Comment by Chris — November 3, 2005

I believe the new Yahoo Maps to be a bit better than Google Map. The fact that they use flash allow them to have nicer effects when you zoom-in… Also, you can zoom in and out with the scrollwheel (it’s just a bit too sensitive right now) which is great.

The little zoomed out map in the upper right corner is really a nice addition as it allows you to navigate a bit faster without having to zoom out the main map.

Another cool feature, is the directions, you can specify many addresses and you’ll will have instructions between each of them… This allows you to create an itinary more easily.

However, they do not have satellite view nor an hybrid view (which is a bit buggy in GMaps anyway – in my city, the street on the map and satellite are off by something like 10 meters).

One feature that still lacks from each of them, is the hability to download a set of coordinates (I know, they are other ways to do it) so they can be uploaded to a GPS unit.

I think that Google is very competitive, and Yahoo also… It going to be cool to see each of them to try to outdo the other in features :-) (and lets not forget Microsoft, they can always surprise us).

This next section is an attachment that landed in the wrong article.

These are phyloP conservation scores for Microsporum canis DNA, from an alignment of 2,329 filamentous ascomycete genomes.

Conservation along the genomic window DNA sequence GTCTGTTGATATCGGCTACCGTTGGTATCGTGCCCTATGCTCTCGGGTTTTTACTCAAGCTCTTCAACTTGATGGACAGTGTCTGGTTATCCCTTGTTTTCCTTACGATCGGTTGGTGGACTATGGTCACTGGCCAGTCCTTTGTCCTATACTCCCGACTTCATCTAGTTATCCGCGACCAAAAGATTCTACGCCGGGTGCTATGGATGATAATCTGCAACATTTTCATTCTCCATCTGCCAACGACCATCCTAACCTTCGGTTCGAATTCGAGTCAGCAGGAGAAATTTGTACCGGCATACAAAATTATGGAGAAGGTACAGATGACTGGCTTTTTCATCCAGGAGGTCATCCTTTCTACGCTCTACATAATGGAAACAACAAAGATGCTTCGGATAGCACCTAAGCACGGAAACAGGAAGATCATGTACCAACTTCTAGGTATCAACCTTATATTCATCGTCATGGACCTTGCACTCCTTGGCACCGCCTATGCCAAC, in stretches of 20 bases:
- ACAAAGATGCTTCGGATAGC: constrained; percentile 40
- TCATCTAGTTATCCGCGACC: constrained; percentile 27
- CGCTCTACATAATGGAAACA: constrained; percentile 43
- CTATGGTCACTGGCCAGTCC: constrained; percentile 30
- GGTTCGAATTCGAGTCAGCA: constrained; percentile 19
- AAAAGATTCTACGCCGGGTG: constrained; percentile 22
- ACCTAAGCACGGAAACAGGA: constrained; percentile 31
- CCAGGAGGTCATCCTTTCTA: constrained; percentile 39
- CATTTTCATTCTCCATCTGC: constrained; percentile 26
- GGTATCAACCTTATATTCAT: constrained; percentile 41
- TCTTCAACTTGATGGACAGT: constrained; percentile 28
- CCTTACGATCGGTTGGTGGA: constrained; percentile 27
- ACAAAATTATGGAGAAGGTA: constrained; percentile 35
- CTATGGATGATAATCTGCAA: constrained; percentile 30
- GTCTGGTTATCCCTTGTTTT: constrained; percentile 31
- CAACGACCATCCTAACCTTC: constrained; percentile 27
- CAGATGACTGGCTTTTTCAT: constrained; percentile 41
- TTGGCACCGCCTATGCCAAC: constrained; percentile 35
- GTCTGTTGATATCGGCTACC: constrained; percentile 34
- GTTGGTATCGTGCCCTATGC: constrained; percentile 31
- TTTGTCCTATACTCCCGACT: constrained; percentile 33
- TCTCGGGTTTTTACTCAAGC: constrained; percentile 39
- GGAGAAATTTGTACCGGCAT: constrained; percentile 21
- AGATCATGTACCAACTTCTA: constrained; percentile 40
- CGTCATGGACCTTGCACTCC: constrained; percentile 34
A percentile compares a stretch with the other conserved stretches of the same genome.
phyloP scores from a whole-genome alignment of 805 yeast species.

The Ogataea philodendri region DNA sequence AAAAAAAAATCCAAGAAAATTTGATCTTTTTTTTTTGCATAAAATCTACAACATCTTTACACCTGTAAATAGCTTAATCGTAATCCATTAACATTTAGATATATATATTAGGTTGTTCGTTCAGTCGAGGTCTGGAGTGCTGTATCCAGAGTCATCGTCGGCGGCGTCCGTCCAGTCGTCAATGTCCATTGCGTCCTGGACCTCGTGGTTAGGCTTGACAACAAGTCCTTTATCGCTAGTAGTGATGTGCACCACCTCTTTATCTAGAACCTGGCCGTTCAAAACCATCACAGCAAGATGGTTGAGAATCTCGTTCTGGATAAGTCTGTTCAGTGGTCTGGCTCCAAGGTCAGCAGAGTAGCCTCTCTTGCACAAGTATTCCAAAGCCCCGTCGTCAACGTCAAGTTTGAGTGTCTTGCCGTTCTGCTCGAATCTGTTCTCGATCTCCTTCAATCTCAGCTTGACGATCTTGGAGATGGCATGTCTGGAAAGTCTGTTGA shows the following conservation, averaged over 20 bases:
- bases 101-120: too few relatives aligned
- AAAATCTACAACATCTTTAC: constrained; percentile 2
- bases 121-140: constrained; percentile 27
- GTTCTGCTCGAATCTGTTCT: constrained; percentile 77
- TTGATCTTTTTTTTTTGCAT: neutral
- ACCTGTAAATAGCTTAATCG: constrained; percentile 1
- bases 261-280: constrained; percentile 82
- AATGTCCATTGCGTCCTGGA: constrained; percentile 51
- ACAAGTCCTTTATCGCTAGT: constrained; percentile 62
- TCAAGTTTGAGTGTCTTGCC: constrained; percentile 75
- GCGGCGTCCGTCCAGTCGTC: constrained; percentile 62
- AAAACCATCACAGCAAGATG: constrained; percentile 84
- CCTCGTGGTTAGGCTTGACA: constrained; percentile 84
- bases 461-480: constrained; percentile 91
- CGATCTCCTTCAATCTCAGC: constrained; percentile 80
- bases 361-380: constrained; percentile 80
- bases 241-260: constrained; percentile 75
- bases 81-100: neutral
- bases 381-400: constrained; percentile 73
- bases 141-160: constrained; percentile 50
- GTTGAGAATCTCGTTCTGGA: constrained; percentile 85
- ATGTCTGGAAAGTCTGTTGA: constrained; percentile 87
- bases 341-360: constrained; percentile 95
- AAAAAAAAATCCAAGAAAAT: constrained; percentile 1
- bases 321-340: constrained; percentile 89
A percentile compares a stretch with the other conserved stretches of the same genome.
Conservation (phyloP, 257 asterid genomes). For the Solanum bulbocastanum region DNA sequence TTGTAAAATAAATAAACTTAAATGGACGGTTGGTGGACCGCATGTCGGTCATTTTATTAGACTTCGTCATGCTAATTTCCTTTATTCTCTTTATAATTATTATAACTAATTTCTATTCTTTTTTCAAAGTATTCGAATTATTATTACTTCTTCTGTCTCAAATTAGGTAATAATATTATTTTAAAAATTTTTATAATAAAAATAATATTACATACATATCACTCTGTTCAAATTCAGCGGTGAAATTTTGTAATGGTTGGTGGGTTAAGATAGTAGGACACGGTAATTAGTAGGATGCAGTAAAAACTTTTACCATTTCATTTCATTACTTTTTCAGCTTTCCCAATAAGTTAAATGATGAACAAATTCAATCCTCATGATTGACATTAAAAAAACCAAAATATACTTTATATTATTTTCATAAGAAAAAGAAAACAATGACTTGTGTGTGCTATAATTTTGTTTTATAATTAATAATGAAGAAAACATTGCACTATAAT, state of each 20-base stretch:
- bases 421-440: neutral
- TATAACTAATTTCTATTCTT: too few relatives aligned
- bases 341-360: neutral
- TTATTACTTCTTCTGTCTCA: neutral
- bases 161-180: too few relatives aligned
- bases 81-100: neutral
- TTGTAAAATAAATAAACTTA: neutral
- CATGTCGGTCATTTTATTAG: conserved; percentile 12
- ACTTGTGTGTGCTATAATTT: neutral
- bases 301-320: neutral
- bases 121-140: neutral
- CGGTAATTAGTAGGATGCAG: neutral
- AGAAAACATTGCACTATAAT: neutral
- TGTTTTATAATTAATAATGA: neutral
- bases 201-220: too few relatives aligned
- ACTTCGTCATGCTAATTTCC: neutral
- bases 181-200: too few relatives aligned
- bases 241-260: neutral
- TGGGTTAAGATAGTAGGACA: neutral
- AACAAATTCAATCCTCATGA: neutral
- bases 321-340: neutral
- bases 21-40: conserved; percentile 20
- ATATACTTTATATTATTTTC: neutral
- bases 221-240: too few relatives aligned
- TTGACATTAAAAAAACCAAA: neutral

Comment by Emmanuel Pirsch — November 3, 2005

The guys at Oddpost were doing Ajax long before Google!

Comment by Jason McMinn — November 3, 2005

Really slow and laggy for me as well. I also generally find Flash a turn of in web pages simply because on my home machine which runs linux, it is usually really slow and prone to crash the browser.

Comment by Gnome — November 3, 2005

If you want to be finickety about it, Microsoft “invented” Ajax back in 1997/8 when they created the XMLHttpRequest ActiveX control. In any case, Jeffrey was being sarcastic in the first comment.

Comment by Simon Willison (a Yahoo! employee) — November 3, 2005

It is funny that noone knows who is being serious, and who is being sarcastic about who “invented” Ajax :)

I think that we ALL know that it was the ajaxians.


Comment by Dion Almaer — November 3, 2005

The best feature in my estimation: Live Traffic!

I’d much rather bookmark a Yahoo Maps page and see the route visually with traffic warnings attached than have to parse thru my local news site’s cryptic traffic listings.

Comment by MH — November 3, 2005

I bet Google is also flattered that everyone is copying their search box idea and their idea to write jokes on April 1.

Comment by Travis — November 3, 2005


Please can any one help me to manage a stick up footer on the website for IE 5.0 +. I Think its with CSS or Javascript r both.

As you can see 1 on


Imran Hashmi

Comment by imran — November 3, 2005

Jon, all: If performance isn’t great for you, make sure you’ve got the latest Flash 8 player — it’s WAY faster than the Flash 7 player. I know it makes a huge difference on the Mac, but I haven’t personally measured the player-version impact on *nix.

Thanks, Nate

Comment by nate koechley (a yahoo employee) — November 4, 2005